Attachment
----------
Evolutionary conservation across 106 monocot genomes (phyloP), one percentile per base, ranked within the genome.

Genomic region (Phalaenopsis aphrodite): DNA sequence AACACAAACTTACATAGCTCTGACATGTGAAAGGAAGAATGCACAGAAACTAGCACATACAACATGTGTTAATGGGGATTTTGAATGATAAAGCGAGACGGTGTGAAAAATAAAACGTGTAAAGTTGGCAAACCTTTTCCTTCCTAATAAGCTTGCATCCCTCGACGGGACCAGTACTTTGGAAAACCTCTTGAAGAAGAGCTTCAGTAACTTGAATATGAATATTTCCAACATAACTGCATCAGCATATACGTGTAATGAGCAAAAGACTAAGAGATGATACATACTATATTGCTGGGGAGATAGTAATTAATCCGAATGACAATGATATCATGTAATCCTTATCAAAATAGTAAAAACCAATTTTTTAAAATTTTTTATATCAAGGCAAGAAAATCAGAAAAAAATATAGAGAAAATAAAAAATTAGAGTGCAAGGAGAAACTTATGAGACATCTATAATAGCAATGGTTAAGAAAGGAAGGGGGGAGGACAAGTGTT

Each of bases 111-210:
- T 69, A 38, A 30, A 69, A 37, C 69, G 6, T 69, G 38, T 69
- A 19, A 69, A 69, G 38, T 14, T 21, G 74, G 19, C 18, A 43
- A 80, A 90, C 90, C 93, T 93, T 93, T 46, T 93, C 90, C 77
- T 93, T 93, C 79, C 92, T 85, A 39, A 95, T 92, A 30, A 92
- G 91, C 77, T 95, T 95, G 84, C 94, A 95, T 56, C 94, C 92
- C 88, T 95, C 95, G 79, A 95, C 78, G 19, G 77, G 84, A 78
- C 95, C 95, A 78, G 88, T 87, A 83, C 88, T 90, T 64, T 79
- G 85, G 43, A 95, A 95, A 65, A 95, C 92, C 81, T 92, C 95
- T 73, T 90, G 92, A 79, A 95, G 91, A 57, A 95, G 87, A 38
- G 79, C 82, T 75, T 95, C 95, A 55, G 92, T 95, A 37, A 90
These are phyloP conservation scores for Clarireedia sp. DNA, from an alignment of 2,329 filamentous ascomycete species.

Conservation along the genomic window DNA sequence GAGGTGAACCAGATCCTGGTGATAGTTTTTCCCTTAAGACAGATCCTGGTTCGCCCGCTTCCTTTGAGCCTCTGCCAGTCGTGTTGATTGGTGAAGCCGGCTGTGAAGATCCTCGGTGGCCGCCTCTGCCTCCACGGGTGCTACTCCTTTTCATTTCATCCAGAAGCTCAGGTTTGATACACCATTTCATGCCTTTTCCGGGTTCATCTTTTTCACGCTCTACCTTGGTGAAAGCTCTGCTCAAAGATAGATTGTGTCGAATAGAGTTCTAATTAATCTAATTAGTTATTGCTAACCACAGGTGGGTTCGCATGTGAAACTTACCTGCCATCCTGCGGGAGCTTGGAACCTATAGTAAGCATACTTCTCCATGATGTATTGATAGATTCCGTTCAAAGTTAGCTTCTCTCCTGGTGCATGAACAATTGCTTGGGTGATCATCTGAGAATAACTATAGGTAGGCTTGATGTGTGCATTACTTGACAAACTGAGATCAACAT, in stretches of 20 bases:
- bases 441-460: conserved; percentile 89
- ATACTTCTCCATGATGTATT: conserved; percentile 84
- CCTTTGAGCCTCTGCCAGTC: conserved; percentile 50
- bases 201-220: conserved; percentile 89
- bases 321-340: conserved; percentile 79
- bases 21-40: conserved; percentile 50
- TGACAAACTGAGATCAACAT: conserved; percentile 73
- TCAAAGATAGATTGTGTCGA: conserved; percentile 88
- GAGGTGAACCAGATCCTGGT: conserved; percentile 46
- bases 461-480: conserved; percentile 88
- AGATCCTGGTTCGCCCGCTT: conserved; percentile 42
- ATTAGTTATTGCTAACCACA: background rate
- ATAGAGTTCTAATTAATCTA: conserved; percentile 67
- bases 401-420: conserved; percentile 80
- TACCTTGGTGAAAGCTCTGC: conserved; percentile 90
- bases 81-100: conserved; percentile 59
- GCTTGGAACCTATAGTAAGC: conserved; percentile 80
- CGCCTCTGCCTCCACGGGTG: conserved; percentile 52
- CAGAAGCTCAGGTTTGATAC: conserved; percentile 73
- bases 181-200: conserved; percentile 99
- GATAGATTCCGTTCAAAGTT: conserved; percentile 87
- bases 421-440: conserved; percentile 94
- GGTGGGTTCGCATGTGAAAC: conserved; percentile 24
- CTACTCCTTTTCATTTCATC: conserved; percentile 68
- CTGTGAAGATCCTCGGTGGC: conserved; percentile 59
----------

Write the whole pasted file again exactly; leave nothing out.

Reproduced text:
Evolutionary conservation across 106 monocot genomes (phyloP), one percentile per base, ranked within the genome.

Genomic region (Phalaenopsis aphrodite): DNA sequence AACACAAACTTACATAGCTCTGACATGTGAAAGGAAGAATGCACAGAAACTAGCACATACAACATGTGTTAATGGGGATTTTGAATGATAAAGCGAGACGGTGTGAAAAATAAAACGTGTAAAGTTGGCAAACCTTTTCCTTCCTAATAAGCTTGCATCCCTCGACGGGACCAGTACTTTGGAAAACCTCTTGAAGAAGAGCTTCAGTAACTTGAATATGAATATTTCCAACATAACTGCATCAGCATATACGTGTAATGAGCAAAAGACTAAGAGATGATACATACTATATTGCTGGGGAGATAGTAATTAATCCGAATGACAATGATATCATGTAATCCTTATCAAAATAGTAAAAACCAATTTTTTAAAATTTTTTATATCAAGGCAAGAAAATCAGAAAAAAATATAGAGAAAATAAAAAATTAGAGTGCAAGGAGAAACTTATGAGACATCTATAATAGCAATGGTTAAGAAAGGAAGGGGGGAGGACAAGTGTT

Each of bases 111-210:
- T 69, A 38, A 30, A 69, A 37, C 69, G 6, T 69, G 38, T 69
- A 19, A 69, A 69, G 38, T 14, T 21, G 74, G 19, C 18, A 43
- A 80, A 90, C 90, C 93, T 93, T 93, T 46, T 93, C 90, C 77
- T 93, T 93, C 79, C 92, T 85, A 39, A 95, T 92, A 30, A 92
- G 91, C 77, T 95, T 95, G 84, C 94, A 95, T 56, C 94, C 92
- C 88, T 95, C 95, G 79, A 95, C 78, G 19, G 77, G 84, A 78
- C 95, C 95, A 78, G 88, T 87, A 83, C 88, T 90, T 64, T 79
- G 85, G 43, A 95, A 95, A 65, A 95, C 92, C 81, T 92, C 95
- T 73, T 90, G 92, A 79, A 95, G 91, A 57, A 95, G 87, A 38
- G 79, C 82, T 75, T 95, C 95, A 55, G 92, T 95, A 37, A 90
These are phyloP conservation scores for Clarireedia sp. DNA, from an alignment of 2,329 filamentous ascomycete species.

Conservation along the genomic window DNA sequence GAGGTGAACCAGATCCTGGTGATAGTTTTTCCCTTAAGACAGATCCTGGTTCGCCCGCTTCCTTTGAGCCTCTGCCAGTCGTGTTGATTGGTGAAGCCGGCTGTGAAGATCCTCGGTGGCCGCCTCTGCCTCCACGGGTGCTACTCCTTTTCATTTCATCCAGAAGCTCAGGTTTGATACACCATTTCATGCCTTTTCCGGGTTCATCTTTTTCACGCTCTACCTTGGTGAAAGCTCTGCTCAAAGATAGATTGTGTCGAATAGAGTTCTAATTAATCTAATTAGTTATTGCTAACCACAGGTGGGTTCGCATGTGAAACTTACCTGCCATCCTGCGGGAGCTTGGAACCTATAGTAAGCATACTTCTCCATGATGTATTGATAGATTCCGTTCAAAGTTAGCTTCTCTCCTGGTGCATGAACAATTGCTTGGGTGATCATCTGAGAATAACTATAGGTAGGCTTGATGTGTGCATTACTTGACAAACTGAGATCAACAT, in stretches of 20 bases:
- bases 441-460: conserved; percentile 89
- ATACTTCTCCATGATGTATT: conserved; percentile 84
- CCTTTGAGCCTCTGCCAGTC: conserved; percentile 50
- bases 201-220: conserved; percentile 89
- bases 321-340: conserved; percentile 79
- bases 21-40: conserved; percentile 50
- TGACAAACTGAGATCAACAT: conserved; percentile 73
- TCAAAGATAGATTGTGTCGA: conserved; percentile 88
- GAGGTGAACCAGATCCTGGT: conserved; percentile 46
- bases 461-480: conserved; percentile 88
- AGATCCTGGTTCGCCCGCTT: conserved; percentile 42
- ATTAGTTATTGCTAACCACA: background rate
- ATAGAGTTCTAATTAATCTA: conserved; percentile 67
- bases 401-420: conserved; percentile 80
- TACCTTGGTGAAAGCTCTGC: conserved; percentile 90
- bases 81-100: conserved; percentile 59
- GCTTGGAACCTATAGTAAGC: conserved; percentile 80
- CGCCTCTGCCTCCACGGGTG: conserved; percentile 52
- CAGAAGCTCAGGTTTGATAC: conserved; percentile 73
- bases 181-200: conserved; percentile 99
- GATAGATTCCGTTCAAAGTT: conserved; percentile 87
- bases 421-440: conserved; percentile 94
- GGTGGGTTCGCATGTGAAAC: conserved; percentile 24
- CTACTCCTTTTCATTTCATC: conserved; percentile 68
- CTGTGAAGATCCTCGGTGGC: conserved; percentile 59